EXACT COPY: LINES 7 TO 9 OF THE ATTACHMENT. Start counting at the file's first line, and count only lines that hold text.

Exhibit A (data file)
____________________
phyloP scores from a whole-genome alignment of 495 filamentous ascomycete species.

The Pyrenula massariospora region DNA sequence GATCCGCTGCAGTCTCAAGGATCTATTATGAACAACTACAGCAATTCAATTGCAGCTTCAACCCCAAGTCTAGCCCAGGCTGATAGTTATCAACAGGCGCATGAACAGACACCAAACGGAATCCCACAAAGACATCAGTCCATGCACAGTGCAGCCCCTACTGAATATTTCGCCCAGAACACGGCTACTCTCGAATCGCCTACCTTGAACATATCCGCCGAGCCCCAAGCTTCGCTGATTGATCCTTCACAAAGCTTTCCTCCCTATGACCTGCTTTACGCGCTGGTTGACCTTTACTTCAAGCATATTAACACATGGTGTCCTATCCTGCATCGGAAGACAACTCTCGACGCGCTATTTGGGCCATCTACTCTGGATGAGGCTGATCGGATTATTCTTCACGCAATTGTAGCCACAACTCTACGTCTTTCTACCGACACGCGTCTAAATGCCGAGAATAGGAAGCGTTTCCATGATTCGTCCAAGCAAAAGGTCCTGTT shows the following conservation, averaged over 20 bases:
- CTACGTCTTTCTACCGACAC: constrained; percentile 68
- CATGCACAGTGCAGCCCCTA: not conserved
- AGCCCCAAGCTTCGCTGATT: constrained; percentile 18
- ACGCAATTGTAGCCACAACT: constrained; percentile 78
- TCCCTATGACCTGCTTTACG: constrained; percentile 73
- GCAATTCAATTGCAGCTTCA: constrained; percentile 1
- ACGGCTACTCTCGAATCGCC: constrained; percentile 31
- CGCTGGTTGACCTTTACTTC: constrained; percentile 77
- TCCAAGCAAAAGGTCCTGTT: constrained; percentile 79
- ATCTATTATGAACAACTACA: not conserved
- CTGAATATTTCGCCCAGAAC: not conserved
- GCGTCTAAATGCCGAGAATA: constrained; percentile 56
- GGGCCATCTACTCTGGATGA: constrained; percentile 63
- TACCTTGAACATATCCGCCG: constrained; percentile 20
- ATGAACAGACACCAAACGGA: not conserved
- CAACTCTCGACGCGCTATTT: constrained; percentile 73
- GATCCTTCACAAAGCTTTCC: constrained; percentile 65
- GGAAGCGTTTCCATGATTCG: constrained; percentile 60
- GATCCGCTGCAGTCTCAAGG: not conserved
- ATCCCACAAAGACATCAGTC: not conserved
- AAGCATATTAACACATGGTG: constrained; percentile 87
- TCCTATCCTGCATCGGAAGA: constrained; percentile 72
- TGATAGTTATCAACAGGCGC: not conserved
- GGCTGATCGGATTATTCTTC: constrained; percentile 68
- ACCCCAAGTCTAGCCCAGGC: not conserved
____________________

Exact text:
- TCCCTATGACCTGCTTTACG: constrained; percentile 73
- GCAATTCAATTGCAGCTTCA: constrained; percentile 1
- ACGGCTACTCTCGAATCGCC: constrained; percentile 31